Digital Interventions

Over 15 million people in the UK are living with a long term condition. With life expectancy increasing and demand for GP appointments reaching a record high there is a growing need to find ways to support and empower patients to self-care. Whilst digital interventions come in many formats and vary in terms of the required levels of patient and health professional involvement a recent systematic review (Morton et al. 2016) found that patients focused on having a better understanding and awareness of their condition following the use of digital interventions.

NHS England is working with PHE to bring together a number of evidence-based digital tools that can be used for health and care. The NHS digital library has a selection of tools that have gone through a technical assessment and are labelled "NHS Approved". If an app is approved, it:

  • meets NHS quality standards for clinical effectiveness, safety, usability and accessibility, and has evidence to support its use.
  • has strong evidence supporting improvement of patient outcomes and
  • the NHS definition of quality has been considered and the same principles have been applied to digital products. These meet what is considered to be good quality digital standards for safety, experience and effectiveness. This means the following:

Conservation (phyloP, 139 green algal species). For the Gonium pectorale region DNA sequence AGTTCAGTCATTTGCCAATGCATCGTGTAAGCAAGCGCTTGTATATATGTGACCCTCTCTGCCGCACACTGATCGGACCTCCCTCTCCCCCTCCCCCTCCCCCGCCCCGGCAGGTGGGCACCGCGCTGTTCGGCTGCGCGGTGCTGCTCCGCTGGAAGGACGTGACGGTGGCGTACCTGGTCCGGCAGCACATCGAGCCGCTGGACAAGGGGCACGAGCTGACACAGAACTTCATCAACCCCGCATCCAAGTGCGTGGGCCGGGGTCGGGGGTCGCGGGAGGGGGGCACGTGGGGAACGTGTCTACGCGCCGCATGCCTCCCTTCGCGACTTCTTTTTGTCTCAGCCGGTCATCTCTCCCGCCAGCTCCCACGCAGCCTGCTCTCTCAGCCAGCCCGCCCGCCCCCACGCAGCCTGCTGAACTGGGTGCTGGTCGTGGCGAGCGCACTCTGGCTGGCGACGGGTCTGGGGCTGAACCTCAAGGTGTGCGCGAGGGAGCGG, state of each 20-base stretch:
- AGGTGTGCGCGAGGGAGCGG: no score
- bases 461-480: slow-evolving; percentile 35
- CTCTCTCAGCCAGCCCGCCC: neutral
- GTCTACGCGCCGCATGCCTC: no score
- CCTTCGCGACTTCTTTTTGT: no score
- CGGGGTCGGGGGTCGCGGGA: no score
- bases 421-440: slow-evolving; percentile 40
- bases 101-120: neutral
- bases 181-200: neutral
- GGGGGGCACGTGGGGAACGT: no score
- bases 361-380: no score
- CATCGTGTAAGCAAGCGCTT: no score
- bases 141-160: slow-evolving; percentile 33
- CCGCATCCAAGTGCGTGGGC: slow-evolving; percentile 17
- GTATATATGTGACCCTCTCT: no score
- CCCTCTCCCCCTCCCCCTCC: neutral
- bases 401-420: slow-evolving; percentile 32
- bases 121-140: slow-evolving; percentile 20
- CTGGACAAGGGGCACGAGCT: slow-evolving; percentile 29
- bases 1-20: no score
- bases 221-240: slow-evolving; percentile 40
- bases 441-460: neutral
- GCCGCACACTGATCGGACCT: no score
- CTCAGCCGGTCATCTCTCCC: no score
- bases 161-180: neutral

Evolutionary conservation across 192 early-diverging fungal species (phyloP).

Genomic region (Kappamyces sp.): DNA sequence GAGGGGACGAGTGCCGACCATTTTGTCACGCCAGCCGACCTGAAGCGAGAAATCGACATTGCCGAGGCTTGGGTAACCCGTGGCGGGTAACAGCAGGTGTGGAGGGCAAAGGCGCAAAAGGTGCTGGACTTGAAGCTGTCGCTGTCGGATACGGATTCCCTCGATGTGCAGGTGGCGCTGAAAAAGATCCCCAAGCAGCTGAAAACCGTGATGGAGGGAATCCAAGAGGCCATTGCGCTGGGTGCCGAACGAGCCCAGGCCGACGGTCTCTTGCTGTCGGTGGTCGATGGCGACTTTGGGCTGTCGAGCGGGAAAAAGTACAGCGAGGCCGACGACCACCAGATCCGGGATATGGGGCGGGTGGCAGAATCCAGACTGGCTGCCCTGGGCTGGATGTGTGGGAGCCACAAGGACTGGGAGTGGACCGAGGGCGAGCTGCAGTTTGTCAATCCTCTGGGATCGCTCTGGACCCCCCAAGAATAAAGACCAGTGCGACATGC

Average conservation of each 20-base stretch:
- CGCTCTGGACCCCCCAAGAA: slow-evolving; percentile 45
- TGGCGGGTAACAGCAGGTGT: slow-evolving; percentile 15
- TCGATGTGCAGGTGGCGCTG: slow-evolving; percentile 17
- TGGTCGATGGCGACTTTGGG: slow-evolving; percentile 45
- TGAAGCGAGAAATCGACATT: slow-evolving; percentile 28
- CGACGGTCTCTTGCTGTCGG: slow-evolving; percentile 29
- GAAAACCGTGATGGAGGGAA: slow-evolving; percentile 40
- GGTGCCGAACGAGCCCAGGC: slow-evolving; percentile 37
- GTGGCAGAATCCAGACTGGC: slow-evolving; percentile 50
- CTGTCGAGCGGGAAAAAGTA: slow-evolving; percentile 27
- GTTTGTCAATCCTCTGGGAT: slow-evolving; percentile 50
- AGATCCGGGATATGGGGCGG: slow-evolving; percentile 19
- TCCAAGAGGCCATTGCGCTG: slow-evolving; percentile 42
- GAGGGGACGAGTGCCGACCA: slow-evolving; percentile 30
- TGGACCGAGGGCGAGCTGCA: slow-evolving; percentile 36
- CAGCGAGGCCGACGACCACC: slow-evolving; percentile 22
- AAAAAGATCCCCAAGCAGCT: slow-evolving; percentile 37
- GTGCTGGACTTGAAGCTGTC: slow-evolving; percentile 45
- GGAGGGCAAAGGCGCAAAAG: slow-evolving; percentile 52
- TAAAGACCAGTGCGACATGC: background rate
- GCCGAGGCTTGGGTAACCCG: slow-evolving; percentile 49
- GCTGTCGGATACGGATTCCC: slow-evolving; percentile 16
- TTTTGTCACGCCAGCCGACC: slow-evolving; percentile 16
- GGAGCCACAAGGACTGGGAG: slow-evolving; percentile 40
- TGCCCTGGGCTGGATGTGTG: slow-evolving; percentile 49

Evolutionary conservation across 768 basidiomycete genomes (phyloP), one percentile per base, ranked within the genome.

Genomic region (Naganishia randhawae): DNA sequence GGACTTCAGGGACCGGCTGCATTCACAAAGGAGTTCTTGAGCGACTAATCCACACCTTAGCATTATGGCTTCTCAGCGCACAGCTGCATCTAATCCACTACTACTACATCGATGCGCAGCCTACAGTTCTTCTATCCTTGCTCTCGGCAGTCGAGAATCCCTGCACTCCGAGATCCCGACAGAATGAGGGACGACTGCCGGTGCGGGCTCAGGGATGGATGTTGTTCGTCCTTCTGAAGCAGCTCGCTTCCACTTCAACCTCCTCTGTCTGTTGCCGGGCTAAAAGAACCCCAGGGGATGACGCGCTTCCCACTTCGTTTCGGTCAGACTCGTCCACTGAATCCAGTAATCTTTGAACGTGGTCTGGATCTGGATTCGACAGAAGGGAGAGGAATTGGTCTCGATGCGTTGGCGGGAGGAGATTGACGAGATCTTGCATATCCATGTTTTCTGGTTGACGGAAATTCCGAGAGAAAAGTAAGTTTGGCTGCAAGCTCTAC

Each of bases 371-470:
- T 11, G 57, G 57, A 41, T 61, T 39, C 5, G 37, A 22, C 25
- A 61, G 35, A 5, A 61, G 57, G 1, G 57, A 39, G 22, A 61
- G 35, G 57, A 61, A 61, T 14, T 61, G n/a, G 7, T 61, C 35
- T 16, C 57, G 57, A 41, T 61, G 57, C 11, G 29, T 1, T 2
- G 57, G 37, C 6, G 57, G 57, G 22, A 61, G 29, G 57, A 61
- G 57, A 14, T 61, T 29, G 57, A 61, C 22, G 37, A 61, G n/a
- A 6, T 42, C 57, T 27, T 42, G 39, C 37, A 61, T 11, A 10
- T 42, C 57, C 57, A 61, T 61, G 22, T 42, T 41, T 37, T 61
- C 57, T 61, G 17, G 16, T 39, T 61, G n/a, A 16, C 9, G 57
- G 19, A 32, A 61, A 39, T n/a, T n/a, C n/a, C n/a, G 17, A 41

• Safety: Both clinical safety and information safety (Information Governance, Privacy and Security)
    • Experience: Ensuring user-centred design, accessibility and product stability
    • Effectiveness: Is measured by clinical effectiveness/outcomes, cost effectiveness and/or effectiveness of impact

The NHS has approved many apps to support selfcare e.g. the ‘myCOPD’ app which helps patients with COPD to manage their condition, with advice varying from inhaler technique and rescue plans to pollution forecasts.

There are a range of PHE apps which have been approved including the award-winning Change4Life Sugar Smart mobile app, which uses the camera on a mobile phone to scan barcodes on food and visualise added sugar content, and One You, which addresses health risks in mid-life. These apps have radically changed public health campaigns and health promotion. On line web-based tools are already evidence-based and do not appear in the digital app library.

As well as the NHS and PHE approved apps, there are other local digital platforms which have been developed to enable self-care. Some areas have also developed digital platforms for referral to services, including social prescribing.